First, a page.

You've found pattern school online - the best resource on stretch fit pattern making available. Together with our Facebook Group we try to answer all your questions and even some you never knew you had. We are constantly playing with new ideas and concepts in order to grow and develop our Ready to Wear knowledge ... why not join us?

This website has a science of stretch section open to the public and a whole stack of pattern making lessons (membership) that will teach you exactly how to make your own blocks/slopers and patterns from scratch ... while we focus on swimwear, you'll find most things apply to dance and other stretchwear ... knowing how to make and use a block means never having to buy patterns again! The site is aimed mainly at fashion school students and assumes some basic knowledge, it may still be appropriate for home sewists wanting to learn stretch fit pattern making.

We even have an eShop with ready made blocks/slopers and patterns if you just want to get straight into it. And lastly of course there's the blog below where we highlight some of the discussion topics from the Facebook group.

What's New

I'm still going ... this is taking a while. I've changed tracks a little in that I'm re-formatting my women's underwear patterns (hereinafter referred to as intimates) so that they are the most simplistic pattern units possible .... Just basic front and back panels (and gussets if required) which can be joined at the side seam and can be combined, cut or modified to create other styles ... they're really obvious as to how they go together (they're only two pieces!) and the seam allowance is abundantly obvious if you want to remove or change it for differing edge styles. I really can't make them any simpler that this.

These are all at 10% negative horizontal ease and I'll probably get around to doing the whole lot all over again at 15% as fabrics are so variable.

I'll also try to put guide lines of certain pattern pieces to suggest how to modify them for things like 6" (15cm wide) stretch lace.

As usual they'll be available as fully editable layered/nested CAD and PDF files.

Anyway ... I'm getting there ... I want to put several simple styles into one complete package of one style per page and 13 hip sizes from 85cm to 109cm hips (60cm to 84cm waist) per style. This is where I'm up to so far .... I'll make them a little more prettier still ...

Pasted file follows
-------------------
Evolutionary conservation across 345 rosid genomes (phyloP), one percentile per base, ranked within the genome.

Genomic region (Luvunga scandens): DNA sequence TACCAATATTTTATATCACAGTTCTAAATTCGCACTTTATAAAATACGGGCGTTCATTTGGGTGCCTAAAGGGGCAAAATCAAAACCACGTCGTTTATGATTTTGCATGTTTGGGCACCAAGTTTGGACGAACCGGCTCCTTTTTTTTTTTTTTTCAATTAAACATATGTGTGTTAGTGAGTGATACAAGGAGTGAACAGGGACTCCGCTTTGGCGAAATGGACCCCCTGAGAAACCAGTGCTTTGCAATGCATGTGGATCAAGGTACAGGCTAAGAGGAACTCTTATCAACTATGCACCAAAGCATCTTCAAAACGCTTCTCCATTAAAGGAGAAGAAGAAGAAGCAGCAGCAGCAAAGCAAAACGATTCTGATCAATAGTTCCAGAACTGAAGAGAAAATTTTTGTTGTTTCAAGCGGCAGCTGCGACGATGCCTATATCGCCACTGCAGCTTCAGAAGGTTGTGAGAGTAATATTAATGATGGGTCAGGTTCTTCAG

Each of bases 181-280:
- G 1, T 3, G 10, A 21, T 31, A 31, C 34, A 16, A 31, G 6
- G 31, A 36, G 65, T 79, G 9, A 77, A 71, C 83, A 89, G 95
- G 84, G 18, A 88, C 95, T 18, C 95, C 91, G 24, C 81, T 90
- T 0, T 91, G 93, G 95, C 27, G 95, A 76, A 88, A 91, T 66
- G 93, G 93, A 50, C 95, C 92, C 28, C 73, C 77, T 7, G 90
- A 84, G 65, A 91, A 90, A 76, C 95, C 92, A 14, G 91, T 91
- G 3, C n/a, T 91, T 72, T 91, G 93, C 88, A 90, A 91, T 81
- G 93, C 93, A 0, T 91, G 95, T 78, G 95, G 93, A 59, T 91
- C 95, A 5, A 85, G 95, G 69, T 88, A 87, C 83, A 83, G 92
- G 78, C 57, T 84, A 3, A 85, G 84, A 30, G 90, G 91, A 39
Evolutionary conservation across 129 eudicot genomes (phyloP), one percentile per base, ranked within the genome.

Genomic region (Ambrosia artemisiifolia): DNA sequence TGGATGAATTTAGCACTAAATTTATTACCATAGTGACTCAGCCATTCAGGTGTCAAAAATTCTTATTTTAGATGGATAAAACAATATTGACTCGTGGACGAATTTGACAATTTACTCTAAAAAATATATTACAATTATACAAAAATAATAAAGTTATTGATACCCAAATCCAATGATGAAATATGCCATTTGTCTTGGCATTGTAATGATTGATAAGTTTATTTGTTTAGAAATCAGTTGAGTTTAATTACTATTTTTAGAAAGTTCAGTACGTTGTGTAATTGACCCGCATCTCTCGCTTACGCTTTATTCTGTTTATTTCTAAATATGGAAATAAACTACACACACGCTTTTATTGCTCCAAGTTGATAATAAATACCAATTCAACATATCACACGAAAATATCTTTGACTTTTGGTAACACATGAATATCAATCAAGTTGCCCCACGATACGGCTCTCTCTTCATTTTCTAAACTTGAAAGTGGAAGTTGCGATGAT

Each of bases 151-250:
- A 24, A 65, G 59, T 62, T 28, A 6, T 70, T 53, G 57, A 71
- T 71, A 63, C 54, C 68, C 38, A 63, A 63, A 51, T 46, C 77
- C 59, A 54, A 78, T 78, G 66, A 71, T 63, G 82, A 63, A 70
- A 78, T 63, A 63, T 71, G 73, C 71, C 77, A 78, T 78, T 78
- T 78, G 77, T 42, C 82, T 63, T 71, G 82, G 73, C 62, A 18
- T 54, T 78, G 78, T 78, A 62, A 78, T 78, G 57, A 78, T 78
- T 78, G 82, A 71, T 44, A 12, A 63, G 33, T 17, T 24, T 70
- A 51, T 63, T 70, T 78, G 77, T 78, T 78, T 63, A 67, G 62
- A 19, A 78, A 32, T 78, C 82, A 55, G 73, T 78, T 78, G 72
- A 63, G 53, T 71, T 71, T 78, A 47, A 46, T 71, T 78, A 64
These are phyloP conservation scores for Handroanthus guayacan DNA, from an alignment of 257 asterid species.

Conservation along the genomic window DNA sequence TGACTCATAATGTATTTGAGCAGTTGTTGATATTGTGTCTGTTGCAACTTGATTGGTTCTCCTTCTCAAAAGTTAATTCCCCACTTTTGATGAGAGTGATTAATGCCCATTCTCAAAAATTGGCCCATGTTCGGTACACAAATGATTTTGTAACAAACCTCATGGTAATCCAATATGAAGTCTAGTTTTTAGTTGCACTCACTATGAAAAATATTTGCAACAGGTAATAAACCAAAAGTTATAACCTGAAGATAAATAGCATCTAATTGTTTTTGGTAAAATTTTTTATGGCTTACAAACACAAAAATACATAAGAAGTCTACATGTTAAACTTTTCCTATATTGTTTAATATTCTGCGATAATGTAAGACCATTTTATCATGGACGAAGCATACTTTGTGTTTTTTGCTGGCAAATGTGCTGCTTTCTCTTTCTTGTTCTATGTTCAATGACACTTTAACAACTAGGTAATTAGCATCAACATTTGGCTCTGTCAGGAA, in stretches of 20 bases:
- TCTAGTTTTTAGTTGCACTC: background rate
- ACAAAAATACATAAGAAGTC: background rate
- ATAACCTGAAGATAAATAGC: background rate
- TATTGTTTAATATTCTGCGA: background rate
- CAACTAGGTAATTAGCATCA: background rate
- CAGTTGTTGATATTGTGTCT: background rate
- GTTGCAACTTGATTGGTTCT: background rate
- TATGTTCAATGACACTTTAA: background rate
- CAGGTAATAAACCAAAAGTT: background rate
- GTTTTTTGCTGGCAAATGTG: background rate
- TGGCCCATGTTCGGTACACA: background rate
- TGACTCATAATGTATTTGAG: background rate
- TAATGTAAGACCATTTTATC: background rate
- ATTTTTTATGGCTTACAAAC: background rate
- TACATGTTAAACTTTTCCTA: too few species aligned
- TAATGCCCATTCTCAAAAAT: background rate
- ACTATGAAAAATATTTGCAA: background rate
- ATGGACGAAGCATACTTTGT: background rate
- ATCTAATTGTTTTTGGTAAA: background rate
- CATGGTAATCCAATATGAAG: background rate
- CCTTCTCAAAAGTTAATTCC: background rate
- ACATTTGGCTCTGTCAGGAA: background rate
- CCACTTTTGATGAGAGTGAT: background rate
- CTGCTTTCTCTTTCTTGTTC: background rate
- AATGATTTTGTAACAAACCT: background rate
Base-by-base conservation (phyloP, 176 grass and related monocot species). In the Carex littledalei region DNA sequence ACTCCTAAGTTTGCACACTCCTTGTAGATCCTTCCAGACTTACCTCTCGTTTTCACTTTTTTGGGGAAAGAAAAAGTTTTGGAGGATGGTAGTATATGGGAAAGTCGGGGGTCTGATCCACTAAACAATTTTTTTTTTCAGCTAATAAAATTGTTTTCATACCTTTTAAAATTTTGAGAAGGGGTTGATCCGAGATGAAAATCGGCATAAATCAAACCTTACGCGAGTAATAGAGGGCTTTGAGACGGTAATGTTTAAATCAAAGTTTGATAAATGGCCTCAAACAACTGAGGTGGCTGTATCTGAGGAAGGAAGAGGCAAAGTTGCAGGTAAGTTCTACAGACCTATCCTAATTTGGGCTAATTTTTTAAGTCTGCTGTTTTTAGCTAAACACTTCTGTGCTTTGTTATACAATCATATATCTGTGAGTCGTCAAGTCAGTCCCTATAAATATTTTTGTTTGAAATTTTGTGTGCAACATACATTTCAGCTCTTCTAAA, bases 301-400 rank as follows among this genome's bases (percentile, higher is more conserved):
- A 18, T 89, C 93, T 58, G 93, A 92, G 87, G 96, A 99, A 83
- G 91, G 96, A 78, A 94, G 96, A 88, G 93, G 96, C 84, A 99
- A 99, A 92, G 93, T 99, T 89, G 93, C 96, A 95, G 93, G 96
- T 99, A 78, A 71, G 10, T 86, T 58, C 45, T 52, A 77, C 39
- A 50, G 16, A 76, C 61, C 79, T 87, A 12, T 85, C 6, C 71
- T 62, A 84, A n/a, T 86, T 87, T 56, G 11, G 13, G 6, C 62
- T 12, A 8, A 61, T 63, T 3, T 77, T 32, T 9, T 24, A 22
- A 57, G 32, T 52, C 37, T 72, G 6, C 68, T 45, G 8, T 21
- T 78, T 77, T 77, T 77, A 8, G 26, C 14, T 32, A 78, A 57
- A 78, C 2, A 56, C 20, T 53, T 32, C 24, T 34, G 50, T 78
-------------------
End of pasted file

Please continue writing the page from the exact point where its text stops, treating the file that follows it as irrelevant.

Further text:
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Everyone knows you can use the BLEND tool in Corel Draw and Adobe Illustrator to create multiple sizes between your smallest and largest sizes. But that's pretty much the limit of how you can grade in generic CAD programs. You need to have the very smallest and the very largest before you can blend between them. But what if you have two sizes that aren't the smallest or largest but instead somewhere in between? Then you need to be able to grade under and over those and you can't do that in a generic CAD program ... until now ... I created a macro for Corel Draw to do just that which is free to members of my little website community.

What this means is that if you have ANY two sizes of a pattern (with all the nodes in the correct matching place on each) you can now do incremental grading at the click of a button without having to work out the complex grading rules required of very expensive fashion specific CAD software. But how do you get two sizes without grading rules??? The most ridiculous question every asked that I hear coming from proponents of fashion CAD software .... you made one size from measurements on your size chart didn't you? Well make another size exactly the same way but using a different size from the same chart. Just duplicate your process. And in a generic CAD program that's pretty easy because you can cut and paste your original and stretch or contract certain parts to match the new measurements exactly as you would when you draft from scratch ... and this way all your nodes will also be correct as will your curve angles and lengths. It's so much easier and faster than trying to create a chart of equations and rules for every node on a pattern ... especially with stretch where the fabrics all have different rebounds/stretch properties ... none of that is even slightly important if you have any two correct pattern sizes. Checkmate fashion specific CADs! For more discussion on this, why not join our Facebook group?

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Georgia Fellows asked for some croquis illustrations that can be imported into and edited in CAD so people can do fashion illustration on their computers ... so I've been reformatting the ones I frequently use such that they're layered ... ie; you can turn the guidelines on and off .... just go to croquis illustrations under the projects menu ... and click the link under each one to download a zip with PDF, CDR and AI formats ... all free to members.

They're all on A4 page size with plenty of border so you can print them on US Letter size too ... but really you probably want to open them in your CAD program and scale them up or down (they're fully scalable and editable line art) to have multiples on each page or whatever ...

I have lots more to different poses to add and then a basic write up on how to do things like shadows, seams, top stitching etc ... and even how to select photos to trace around to make your own. It's not all that hard ... I just don't have enough hours in the day ... and yes I'm still working on utility fashion! I'm just trying to source some neoprene to demonstrate a few things (which is really difficult when your 2000km from a coast line during Covid)

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